This article originally appeared in the Jan. 2012 issue of Customer Interaction Solutions
It you run an organization in which everybody is not on e-mail, you probably know just how difficult it can be to reach your employees quickly and easily should an urgent matter arise. However, a new company called IvyTalk – whose founders have roots in the cellular service provider and software worlds – aims to make it easier for businesses to communicate with their own employees, as well as with their customers and their suppliers.
The Redmond, Wash.-based company does that by enabling two-way conversations via a variety of mediums – including e-mail, Facebook (News - Alert), mobile applications, pagers, SMS short code, long code, and web interface – and allowing for the people on the different ends of a communication to use the mode of their choice, even if that’s a different mode from the one on the other end. This is delivered as a SaaS (News - Alert)-based offer for which organizations can pay monthly or annually.
IvyTalk CEO and founder Mary Jesse says to offer e-mail and voicemail used to be sufficient, but now end users are demanding a wider array of options – including mobile ones – in how they can communicate.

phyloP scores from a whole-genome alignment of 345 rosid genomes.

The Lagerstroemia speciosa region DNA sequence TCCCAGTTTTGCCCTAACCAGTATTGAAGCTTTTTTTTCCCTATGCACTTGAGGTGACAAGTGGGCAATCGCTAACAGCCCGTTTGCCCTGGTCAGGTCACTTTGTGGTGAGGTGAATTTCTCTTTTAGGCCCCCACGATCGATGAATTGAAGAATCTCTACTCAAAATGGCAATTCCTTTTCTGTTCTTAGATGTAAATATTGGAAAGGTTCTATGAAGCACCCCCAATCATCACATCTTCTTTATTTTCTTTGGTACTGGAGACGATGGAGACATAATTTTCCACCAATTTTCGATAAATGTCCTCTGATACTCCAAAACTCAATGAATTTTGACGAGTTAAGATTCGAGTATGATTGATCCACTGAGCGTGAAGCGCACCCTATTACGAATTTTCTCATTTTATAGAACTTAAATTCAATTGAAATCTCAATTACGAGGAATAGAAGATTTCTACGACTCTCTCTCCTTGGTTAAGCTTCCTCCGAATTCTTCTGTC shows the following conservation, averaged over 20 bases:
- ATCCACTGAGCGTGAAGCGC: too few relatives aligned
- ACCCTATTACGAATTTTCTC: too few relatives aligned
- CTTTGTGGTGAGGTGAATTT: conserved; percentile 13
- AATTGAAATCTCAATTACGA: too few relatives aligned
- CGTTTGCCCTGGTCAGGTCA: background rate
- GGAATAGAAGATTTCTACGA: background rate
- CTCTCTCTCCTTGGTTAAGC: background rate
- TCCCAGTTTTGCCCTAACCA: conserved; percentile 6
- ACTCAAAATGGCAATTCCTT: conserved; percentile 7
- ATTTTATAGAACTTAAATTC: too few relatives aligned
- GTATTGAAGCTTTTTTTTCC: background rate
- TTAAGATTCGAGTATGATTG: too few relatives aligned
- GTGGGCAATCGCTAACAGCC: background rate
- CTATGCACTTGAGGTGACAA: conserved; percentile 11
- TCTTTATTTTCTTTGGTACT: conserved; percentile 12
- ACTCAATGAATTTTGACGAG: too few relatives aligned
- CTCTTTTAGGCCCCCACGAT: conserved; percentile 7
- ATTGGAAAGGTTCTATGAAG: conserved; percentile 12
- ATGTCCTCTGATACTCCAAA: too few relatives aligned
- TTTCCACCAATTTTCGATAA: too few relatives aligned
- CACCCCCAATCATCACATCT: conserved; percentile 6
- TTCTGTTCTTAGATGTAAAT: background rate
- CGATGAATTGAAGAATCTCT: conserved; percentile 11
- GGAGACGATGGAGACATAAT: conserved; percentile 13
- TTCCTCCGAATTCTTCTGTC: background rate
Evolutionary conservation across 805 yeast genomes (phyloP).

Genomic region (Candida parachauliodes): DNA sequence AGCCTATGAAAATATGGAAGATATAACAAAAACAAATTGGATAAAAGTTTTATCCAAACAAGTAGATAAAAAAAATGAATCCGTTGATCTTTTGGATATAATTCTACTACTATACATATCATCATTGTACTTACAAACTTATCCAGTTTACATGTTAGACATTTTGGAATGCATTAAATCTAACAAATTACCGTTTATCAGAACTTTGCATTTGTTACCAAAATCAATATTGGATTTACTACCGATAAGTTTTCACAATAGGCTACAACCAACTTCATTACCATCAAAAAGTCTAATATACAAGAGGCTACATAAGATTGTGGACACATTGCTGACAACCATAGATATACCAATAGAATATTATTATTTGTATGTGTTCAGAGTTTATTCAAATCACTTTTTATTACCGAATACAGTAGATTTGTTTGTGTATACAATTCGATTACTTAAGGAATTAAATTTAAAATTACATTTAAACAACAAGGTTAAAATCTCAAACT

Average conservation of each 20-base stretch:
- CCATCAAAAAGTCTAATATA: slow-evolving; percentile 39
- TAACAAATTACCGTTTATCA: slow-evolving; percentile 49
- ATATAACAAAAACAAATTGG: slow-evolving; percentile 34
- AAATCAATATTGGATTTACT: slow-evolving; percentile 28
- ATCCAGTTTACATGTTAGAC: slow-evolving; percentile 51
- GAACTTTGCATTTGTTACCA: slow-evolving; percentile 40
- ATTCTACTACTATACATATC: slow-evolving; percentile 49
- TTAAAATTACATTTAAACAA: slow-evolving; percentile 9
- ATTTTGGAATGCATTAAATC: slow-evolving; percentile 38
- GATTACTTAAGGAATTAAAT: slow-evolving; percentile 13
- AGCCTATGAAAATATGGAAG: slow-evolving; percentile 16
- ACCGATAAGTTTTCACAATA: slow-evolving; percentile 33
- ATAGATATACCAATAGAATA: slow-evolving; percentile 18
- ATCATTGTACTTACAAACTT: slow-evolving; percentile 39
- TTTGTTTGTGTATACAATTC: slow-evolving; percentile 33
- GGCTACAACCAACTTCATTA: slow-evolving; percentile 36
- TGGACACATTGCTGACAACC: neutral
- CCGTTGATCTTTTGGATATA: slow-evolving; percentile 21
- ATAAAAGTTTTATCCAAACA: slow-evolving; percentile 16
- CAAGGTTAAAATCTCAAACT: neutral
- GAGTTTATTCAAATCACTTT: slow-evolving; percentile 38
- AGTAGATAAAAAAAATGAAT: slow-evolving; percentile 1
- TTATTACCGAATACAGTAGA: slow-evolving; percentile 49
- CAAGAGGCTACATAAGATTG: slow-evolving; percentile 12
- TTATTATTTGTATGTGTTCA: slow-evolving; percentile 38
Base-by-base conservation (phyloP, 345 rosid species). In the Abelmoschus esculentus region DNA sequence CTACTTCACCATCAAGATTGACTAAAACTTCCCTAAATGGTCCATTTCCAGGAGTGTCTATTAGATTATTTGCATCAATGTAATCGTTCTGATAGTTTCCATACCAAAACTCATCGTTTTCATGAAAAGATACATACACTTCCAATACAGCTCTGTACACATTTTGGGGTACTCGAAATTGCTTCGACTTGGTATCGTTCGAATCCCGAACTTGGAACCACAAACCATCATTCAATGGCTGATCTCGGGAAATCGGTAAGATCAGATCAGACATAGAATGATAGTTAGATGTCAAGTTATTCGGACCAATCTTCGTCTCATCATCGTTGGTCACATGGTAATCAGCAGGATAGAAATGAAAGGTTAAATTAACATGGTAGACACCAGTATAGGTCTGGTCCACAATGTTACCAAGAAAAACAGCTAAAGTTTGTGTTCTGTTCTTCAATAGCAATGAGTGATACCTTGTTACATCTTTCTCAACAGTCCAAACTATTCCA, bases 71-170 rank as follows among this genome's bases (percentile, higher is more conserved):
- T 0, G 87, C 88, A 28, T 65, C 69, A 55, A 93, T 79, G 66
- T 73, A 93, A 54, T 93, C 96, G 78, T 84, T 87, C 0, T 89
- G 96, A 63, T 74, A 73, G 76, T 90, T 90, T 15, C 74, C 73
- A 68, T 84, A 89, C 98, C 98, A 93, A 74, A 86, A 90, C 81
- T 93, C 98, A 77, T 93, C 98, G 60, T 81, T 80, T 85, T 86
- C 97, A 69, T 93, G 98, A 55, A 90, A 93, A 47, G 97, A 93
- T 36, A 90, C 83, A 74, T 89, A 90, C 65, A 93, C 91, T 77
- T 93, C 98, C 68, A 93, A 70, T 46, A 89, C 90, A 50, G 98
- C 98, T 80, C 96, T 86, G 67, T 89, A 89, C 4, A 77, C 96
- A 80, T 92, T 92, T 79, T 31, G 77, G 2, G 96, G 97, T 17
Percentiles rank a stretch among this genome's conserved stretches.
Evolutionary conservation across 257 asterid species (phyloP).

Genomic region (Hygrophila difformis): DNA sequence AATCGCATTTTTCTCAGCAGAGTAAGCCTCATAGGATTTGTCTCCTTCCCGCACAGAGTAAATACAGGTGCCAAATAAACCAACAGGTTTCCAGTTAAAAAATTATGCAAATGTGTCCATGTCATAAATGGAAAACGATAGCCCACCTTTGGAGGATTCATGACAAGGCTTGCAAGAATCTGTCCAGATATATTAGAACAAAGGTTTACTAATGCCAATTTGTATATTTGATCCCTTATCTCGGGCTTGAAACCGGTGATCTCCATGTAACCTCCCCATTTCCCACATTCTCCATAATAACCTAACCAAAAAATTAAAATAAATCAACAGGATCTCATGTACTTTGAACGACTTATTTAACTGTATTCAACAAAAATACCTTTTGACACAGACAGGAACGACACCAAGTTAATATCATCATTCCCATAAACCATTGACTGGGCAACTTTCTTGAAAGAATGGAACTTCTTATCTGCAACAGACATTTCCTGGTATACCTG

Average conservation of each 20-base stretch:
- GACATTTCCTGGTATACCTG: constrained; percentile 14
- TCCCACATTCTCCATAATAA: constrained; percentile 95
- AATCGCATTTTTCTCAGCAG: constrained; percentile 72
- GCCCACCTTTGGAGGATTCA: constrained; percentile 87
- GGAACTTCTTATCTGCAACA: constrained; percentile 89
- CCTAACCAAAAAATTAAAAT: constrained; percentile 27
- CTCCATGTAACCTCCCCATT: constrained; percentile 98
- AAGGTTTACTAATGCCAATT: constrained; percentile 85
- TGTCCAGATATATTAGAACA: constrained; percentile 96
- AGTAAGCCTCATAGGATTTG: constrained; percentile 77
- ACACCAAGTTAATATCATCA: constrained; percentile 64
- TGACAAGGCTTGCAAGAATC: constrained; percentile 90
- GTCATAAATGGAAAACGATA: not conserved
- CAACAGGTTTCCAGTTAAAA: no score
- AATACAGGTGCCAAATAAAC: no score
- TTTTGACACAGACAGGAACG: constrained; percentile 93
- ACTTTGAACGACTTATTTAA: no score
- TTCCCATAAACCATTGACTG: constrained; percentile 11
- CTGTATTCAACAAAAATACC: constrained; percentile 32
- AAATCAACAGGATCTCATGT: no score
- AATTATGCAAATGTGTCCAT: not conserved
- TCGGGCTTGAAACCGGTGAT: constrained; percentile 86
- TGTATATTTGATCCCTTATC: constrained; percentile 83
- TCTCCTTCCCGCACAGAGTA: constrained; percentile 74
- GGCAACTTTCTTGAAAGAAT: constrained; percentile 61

The company is targeting its solution at hospitality, retail, utility and emergency services applications. For example, a large grocer uses the solution to reach out to its employees in the event of an emergency, such as when its stores get flooded, which is not an uncommon occurrence, Jesse explains.
Although IvyTalk launched this fall at the CTIA (News - Alert) show, the company already serves more than 5,000 users, and it’s ramping up sales in its target verticals, says Jesse, who in the past has served as an executive at pioneering cellular company McCaw and then AT&T (News - Alert) Wireless. While IvyTalk is initially working directly with enterprises to really understand their needs, the goal is to have channel partners in each of the verticals it targets.
IvyTalk, which employs about 17 people, got its initial funding from angel investors. In mid December the company had expected to close its first round of funding by end of 2011.
Edited by Stefania Viscusi